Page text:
Sunday, March 28, 2010

Signs of true knowledge

What construes true knowledge? Whom can we call as truly wise?

Is this represented by a string of degrees from reputed colleges and institutions? Or does it reflect on people having depth of specialisation on specific subjects without necessarily having a formal qualification? Better still, do we find it in people who have reached the pinnacle of their respective careers?

Then, there are people who are often recognised for their talents and feted for the same. We also have many guys who have up-to-date information on their finger tips and are consulted widely. There are also some deep thinkers and philosophers who could be considered for this.

The moot question to address is - what is knowledge? Awareness of information or statistics cannot be called as true knowledge however important or vital they may be. True knowledge is beyond all this. It is not based on the respect some people command due to their skills, talents or position. True knowledge is indeed reflected only by the way people behave. After all, knowledge has to get translated into ones character.

A person who is truly knowledgeable will realise that we are all made up of the same elements and a soul and are essentially the same. Differences which are perceived are only a result of our minds working with a delusion. Such a person realises the transient nature of life and is not fiercely competing for personal growth.

Such a person will act and behave very differently. She will have only unconditional love for everyone around. She will be compassionate, kind and helpful. She will be extraordinarily generous and extremely humble. She will be equipoised and calm. She will smile often and have enormous and complete faith in the Lord Almighty.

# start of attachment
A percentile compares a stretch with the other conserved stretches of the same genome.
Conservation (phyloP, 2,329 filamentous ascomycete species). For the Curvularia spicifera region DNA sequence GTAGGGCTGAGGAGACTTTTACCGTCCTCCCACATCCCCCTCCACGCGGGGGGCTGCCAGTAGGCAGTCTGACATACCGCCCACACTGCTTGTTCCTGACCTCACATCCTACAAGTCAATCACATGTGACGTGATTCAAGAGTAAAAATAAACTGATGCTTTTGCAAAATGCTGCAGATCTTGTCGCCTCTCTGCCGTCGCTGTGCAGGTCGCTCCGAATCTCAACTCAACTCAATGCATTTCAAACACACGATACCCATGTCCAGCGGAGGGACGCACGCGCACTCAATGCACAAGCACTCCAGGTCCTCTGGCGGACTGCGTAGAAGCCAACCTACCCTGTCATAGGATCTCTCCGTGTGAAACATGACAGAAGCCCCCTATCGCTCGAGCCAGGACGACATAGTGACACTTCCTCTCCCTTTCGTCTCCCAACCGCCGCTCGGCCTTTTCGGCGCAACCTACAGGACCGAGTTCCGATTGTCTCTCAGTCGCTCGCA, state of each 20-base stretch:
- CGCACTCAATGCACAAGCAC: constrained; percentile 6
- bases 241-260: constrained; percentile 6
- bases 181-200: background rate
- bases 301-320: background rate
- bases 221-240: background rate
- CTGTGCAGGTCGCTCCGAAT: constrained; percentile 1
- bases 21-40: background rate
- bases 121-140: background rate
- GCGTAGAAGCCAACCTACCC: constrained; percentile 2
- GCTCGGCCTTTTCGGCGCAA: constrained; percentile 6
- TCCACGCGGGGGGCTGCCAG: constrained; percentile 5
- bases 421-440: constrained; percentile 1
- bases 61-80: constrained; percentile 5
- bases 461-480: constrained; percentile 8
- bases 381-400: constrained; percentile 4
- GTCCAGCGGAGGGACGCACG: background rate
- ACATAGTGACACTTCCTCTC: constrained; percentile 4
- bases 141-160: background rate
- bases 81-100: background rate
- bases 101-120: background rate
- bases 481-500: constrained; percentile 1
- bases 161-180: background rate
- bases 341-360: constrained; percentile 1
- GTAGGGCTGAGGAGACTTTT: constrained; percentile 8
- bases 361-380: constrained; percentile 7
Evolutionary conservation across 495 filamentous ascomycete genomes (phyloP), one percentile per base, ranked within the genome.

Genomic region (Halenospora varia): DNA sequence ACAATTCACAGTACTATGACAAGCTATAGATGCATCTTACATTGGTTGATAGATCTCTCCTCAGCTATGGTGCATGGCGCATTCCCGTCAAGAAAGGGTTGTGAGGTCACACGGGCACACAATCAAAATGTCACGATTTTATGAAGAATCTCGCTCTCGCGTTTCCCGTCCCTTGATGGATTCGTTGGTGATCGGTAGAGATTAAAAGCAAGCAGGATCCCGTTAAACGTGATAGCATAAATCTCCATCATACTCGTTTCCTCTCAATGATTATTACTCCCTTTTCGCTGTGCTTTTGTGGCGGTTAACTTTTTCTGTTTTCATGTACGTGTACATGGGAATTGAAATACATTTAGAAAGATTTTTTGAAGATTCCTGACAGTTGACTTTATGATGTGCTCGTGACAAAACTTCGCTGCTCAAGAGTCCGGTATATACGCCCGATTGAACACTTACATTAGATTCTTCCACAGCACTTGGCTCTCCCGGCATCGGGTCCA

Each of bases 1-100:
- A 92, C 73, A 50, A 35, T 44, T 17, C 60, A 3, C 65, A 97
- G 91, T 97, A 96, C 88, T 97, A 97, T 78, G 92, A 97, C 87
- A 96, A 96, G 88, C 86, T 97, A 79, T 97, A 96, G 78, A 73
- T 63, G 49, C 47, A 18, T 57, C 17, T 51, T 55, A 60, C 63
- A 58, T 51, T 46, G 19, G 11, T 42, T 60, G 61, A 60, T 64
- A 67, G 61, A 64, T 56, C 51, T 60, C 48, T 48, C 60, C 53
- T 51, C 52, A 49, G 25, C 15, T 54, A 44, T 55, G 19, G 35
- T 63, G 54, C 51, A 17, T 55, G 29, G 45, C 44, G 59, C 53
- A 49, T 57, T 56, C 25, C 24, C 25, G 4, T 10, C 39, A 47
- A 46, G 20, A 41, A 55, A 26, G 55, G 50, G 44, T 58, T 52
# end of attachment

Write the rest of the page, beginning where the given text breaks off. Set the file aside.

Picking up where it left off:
A truly wise person lives an uncompromising life of values.

Thursday, March 11, 2010

Praise me not

In the Srimad Bhagvatam, there is a story of a King called Prithu who ruled the world . He was considered as an avatar or part incarnation of the Lord Himself. The earth was barren then and it was this king who forced the earth to yield food grains, fruits etc. The earth is called Prithvi (in Sanskrit) because of this king. When his subjects, in their joy, came to sing his praises this is what he had to say "Praise me not".

"Praises, while they sound pleasing to the ears, are actually slow / sweet poison. People generally tend to go overboard when praising someone and it soon takes the flavour of flattery. The person being praised gets carried away and starts believing what others say about him. This leads him into a kind of fools paradise where he starts living in an imaginary world."

"Rather than praise, tell me what are my shortcomings. Help me to identify defects which I may tend to overlook or ignore. If you really care for me, tell me how I can be a better human being, a better leader and a better person. Do not lull me into a sense of complacency by speaking positive words. I know fully well that I am imperfect and help me to progress towards perfection."

What a wonderful lesson for each one of us!!

Most of us seek the exact opposite. We crave for positive strokes. We hate critics and criticism. Perhaps we do not have the strength of character, self confidence or mental toughness to face the negative feedback. However, if we cultivate this attitude and welcome criticism and shun praise we could become great indeed.

"Flattery is like chewing gum. Enjoy it but don't swallow it." Hank Ketcham

"If you are not criticized , you may not be doing much" Donald Rumnsfeld